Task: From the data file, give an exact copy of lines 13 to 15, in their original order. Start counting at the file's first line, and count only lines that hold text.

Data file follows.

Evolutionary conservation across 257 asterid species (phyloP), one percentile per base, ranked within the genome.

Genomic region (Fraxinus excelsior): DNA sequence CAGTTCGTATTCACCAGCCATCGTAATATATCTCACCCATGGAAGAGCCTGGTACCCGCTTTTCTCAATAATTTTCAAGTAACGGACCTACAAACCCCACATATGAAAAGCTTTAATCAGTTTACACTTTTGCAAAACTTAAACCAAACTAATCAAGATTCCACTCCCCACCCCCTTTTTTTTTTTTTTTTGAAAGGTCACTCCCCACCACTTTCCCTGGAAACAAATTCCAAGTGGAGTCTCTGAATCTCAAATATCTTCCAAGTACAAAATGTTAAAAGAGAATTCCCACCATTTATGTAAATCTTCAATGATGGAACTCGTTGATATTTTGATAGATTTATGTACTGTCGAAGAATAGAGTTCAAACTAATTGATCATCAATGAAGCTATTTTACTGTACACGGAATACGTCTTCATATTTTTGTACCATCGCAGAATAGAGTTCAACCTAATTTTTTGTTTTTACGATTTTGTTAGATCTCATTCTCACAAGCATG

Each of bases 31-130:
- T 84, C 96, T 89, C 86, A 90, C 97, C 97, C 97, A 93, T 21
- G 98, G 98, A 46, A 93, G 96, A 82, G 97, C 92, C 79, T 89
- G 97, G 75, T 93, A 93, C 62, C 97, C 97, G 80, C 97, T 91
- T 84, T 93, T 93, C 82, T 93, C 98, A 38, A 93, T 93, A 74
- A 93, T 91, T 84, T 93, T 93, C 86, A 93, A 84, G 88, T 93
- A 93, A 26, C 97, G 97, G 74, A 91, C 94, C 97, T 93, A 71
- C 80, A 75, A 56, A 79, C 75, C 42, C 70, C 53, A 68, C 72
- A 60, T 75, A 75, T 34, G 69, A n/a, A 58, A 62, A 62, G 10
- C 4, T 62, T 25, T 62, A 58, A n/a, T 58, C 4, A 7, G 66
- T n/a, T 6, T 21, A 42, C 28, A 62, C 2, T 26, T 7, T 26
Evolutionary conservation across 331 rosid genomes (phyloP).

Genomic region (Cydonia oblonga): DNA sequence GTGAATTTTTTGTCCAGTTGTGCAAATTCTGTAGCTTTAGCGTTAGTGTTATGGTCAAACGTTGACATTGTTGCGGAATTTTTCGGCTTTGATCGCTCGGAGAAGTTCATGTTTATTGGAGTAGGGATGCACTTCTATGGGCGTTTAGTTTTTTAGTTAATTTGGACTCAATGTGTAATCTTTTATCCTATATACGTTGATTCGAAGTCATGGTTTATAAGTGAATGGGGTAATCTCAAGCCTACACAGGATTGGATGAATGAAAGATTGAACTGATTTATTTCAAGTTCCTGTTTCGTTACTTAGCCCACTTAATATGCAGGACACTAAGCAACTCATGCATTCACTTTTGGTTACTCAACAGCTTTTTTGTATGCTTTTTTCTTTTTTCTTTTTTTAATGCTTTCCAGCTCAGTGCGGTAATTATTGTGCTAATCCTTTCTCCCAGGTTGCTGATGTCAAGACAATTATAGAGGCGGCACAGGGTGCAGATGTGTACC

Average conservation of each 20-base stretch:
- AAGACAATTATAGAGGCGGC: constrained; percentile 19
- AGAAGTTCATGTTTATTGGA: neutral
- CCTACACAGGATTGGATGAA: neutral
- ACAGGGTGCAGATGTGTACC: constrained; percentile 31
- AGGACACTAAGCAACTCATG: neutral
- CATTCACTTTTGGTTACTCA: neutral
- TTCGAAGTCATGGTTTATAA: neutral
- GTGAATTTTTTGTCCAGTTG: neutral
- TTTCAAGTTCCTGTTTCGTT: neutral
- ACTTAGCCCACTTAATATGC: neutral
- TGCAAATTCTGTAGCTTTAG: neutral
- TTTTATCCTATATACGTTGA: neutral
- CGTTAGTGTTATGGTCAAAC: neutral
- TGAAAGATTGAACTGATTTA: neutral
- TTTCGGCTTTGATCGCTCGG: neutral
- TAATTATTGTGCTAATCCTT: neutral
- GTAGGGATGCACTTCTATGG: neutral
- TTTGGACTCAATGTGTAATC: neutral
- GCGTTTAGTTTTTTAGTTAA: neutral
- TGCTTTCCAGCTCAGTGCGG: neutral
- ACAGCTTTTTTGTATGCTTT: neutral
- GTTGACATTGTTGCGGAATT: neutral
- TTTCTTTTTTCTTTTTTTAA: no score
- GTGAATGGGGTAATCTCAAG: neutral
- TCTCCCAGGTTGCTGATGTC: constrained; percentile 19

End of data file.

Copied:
- T n/a, T 6, T 21, A 42, C 28, A 62, C 2, T 26, T 7, T 26
Evolutionary conservation across 331 rosid genomes (phyloP).

Genomic region (Cydonia oblonga): DNA sequence GTGAATTTTTTGTCCAGTTGTGCAAATTCTGTAGCTTTAGCGTTAGTGTTATGGTCAAACGTTGACATTGTTGCGGAATTTTTCGGCTTTGATCGCTCGGAGAAGTTCATGTTTATTGGAGTAGGGATGCACTTCTATGGGCGTTTAGTTTTTTAGTTAATTTGGACTCAATGTGTAATCTTTTATCCTATATACGTTGATTCGAAGTCATGGTTTATAAGTGAATGGGGTAATCTCAAGCCTACACAGGATTGGATGAATGAAAGATTGAACTGATTTATTTCAAGTTCCTGTTTCGTTACTTAGCCCACTTAATATGCAGGACACTAAGCAACTCATGCATTCACTTTTGGTTACTCAACAGCTTTTTTGTATGCTTTTTTCTTTTTTCTTTTTTTAATGCTTTCCAGCTCAGTGCGGTAATTATTGTGCTAATCCTTTCTCCCAGGTTGCTGATGTCAAGACAATTATAGAGGCGGCACAGGGTGCAGATGTGTACC